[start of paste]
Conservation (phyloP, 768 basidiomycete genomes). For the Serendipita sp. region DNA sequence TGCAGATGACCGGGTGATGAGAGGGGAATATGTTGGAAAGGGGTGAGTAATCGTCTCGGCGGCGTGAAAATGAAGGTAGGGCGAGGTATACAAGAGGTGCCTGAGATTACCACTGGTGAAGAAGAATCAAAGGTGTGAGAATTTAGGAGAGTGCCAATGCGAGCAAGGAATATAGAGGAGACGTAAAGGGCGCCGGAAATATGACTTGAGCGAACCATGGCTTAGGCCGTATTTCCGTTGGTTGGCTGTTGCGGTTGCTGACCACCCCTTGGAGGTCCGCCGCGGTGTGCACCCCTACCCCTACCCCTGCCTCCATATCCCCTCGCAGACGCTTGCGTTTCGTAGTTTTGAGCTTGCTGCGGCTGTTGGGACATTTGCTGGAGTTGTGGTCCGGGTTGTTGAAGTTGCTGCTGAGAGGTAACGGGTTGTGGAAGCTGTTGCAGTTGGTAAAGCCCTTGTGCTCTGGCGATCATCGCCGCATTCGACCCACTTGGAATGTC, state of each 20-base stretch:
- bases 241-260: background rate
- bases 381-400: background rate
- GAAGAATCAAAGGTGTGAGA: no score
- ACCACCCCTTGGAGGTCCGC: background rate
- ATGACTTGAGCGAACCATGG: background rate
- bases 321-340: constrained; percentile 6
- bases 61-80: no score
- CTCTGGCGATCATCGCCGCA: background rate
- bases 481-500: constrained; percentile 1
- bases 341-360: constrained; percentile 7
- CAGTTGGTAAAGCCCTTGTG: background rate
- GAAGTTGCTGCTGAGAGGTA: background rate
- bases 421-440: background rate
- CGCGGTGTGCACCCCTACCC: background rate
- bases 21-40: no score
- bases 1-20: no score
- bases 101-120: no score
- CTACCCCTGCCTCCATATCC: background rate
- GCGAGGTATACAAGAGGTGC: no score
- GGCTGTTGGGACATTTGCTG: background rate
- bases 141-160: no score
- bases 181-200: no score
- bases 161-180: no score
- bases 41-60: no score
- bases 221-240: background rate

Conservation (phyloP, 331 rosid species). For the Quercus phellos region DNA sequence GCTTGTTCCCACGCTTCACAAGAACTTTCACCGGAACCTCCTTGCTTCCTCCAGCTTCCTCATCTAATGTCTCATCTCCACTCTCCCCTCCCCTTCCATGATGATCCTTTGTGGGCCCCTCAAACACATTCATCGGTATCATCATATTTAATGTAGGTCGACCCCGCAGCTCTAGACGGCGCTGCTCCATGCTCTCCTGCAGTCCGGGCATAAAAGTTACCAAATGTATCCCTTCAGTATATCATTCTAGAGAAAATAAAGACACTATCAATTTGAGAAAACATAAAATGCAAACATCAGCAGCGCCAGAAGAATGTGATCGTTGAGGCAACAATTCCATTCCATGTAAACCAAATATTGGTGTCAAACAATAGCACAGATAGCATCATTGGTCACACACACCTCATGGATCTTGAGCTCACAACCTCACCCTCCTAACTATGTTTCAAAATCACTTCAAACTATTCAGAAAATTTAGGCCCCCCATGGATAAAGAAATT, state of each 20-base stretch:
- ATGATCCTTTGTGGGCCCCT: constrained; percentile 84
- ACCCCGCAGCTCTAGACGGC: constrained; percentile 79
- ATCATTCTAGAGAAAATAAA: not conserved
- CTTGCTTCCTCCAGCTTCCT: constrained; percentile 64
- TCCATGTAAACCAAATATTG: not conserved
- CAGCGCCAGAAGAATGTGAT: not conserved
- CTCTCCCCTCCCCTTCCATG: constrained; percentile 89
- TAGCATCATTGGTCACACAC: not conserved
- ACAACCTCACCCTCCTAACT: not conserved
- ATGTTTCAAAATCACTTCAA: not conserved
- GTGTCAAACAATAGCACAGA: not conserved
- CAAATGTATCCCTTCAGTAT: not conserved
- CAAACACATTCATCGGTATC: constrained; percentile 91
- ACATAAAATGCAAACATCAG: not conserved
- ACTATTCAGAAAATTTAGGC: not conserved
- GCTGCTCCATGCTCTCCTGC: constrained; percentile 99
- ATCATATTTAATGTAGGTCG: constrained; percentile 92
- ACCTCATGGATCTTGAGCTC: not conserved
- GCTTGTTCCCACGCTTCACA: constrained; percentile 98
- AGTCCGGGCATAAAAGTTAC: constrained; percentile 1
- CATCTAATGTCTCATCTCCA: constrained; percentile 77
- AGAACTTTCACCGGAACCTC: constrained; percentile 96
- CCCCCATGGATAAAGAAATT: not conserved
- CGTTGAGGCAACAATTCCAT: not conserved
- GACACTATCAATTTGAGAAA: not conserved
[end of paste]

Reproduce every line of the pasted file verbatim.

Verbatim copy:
Conservation (phyloP, 768 basidiomycete genomes). For the Serendipita sp. region DNA sequence TGCAGATGACCGGGTGATGAGAGGGGAATATGTTGGAAAGGGGTGAGTAATCGTCTCGGCGGCGTGAAAATGAAGGTAGGGCGAGGTATACAAGAGGTGCCTGAGATTACCACTGGTGAAGAAGAATCAAAGGTGTGAGAATTTAGGAGAGTGCCAATGCGAGCAAGGAATATAGAGGAGACGTAAAGGGCGCCGGAAATATGACTTGAGCGAACCATGGCTTAGGCCGTATTTCCGTTGGTTGGCTGTTGCGGTTGCTGACCACCCCTTGGAGGTCCGCCGCGGTGTGCACCCCTACCCCTACCCCTGCCTCCATATCCCCTCGCAGACGCTTGCGTTTCGTAGTTTTGAGCTTGCTGCGGCTGTTGGGACATTTGCTGGAGTTGTGGTCCGGGTTGTTGAAGTTGCTGCTGAGAGGTAACGGGTTGTGGAAGCTGTTGCAGTTGGTAAAGCCCTTGTGCTCTGGCGATCATCGCCGCATTCGACCCACTTGGAATGTC, state of each 20-base stretch:
- bases 241-260: background rate
- bases 381-400: background rate
- GAAGAATCAAAGGTGTGAGA: no score
- ACCACCCCTTGGAGGTCCGC: background rate
- ATGACTTGAGCGAACCATGG: background rate
- bases 321-340: constrained; percentile 6
- bases 61-80: no score
- CTCTGGCGATCATCGCCGCA: background rate
- bases 481-500: constrained; percentile 1
- bases 341-360: constrained; percentile 7
- CAGTTGGTAAAGCCCTTGTG: background rate
- GAAGTTGCTGCTGAGAGGTA: background rate
- bases 421-440: background rate
- CGCGGTGTGCACCCCTACCC: background rate
- bases 21-40: no score
- bases 1-20: no score
- bases 101-120: no score
- CTACCCCTGCCTCCATATCC: background rate
- GCGAGGTATACAAGAGGTGC: no score
- GGCTGTTGGGACATTTGCTG: background rate
- bases 141-160: no score
- bases 181-200: no score
- bases 161-180: no score
- bases 41-60: no score
- bases 221-240: background rate

Conservation (phyloP, 331 rosid species). For the Quercus phellos region DNA sequence GCTTGTTCCCACGCTTCACAAGAACTTTCACCGGAACCTCCTTGCTTCCTCCAGCTTCCTCATCTAATGTCTCATCTCCACTCTCCCCTCCCCTTCCATGATGATCCTTTGTGGGCCCCTCAAACACATTCATCGGTATCATCATATTTAATGTAGGTCGACCCCGCAGCTCTAGACGGCGCTGCTCCATGCTCTCCTGCAGTCCGGGCATAAAAGTTACCAAATGTATCCCTTCAGTATATCATTCTAGAGAAAATAAAGACACTATCAATTTGAGAAAACATAAAATGCAAACATCAGCAGCGCCAGAAGAATGTGATCGTTGAGGCAACAATTCCATTCCATGTAAACCAAATATTGGTGTCAAACAATAGCACAGATAGCATCATTGGTCACACACACCTCATGGATCTTGAGCTCACAACCTCACCCTCCTAACTATGTTTCAAAATCACTTCAAACTATTCAGAAAATTTAGGCCCCCCATGGATAAAGAAATT, state of each 20-base stretch:
- ATGATCCTTTGTGGGCCCCT: constrained; percentile 84
- ACCCCGCAGCTCTAGACGGC: constrained; percentile 79
- ATCATTCTAGAGAAAATAAA: not conserved
- CTTGCTTCCTCCAGCTTCCT: constrained; percentile 64
- TCCATGTAAACCAAATATTG: not conserved
- CAGCGCCAGAAGAATGTGAT: not conserved
- CTCTCCCCTCCCCTTCCATG: constrained; percentile 89
- TAGCATCATTGGTCACACAC: not conserved
- ACAACCTCACCCTCCTAACT: not conserved
- ATGTTTCAAAATCACTTCAA: not conserved
- GTGTCAAACAATAGCACAGA: not conserved
- CAAATGTATCCCTTCAGTAT: not conserved
- CAAACACATTCATCGGTATC: constrained; percentile 91
- ACATAAAATGCAAACATCAG: not conserved
- ACTATTCAGAAAATTTAGGC: not conserved
- GCTGCTCCATGCTCTCCTGC: constrained; percentile 99
- ATCATATTTAATGTAGGTCG: constrained; percentile 92
- ACCTCATGGATCTTGAGCTC: not conserved
- GCTTGTTCCCACGCTTCACA: constrained; percentile 98
- AGTCCGGGCATAAAAGTTAC: constrained; percentile 1
- CATCTAATGTCTCATCTCCA: constrained; percentile 77
- AGAACTTTCACCGGAACCTC: constrained; percentile 96
- CCCCCATGGATAAAGAAATT: not conserved
- CGTTGAGGCAACAATTCCAT: not conserved
- GACACTATCAATTTGAGAAA: not conserved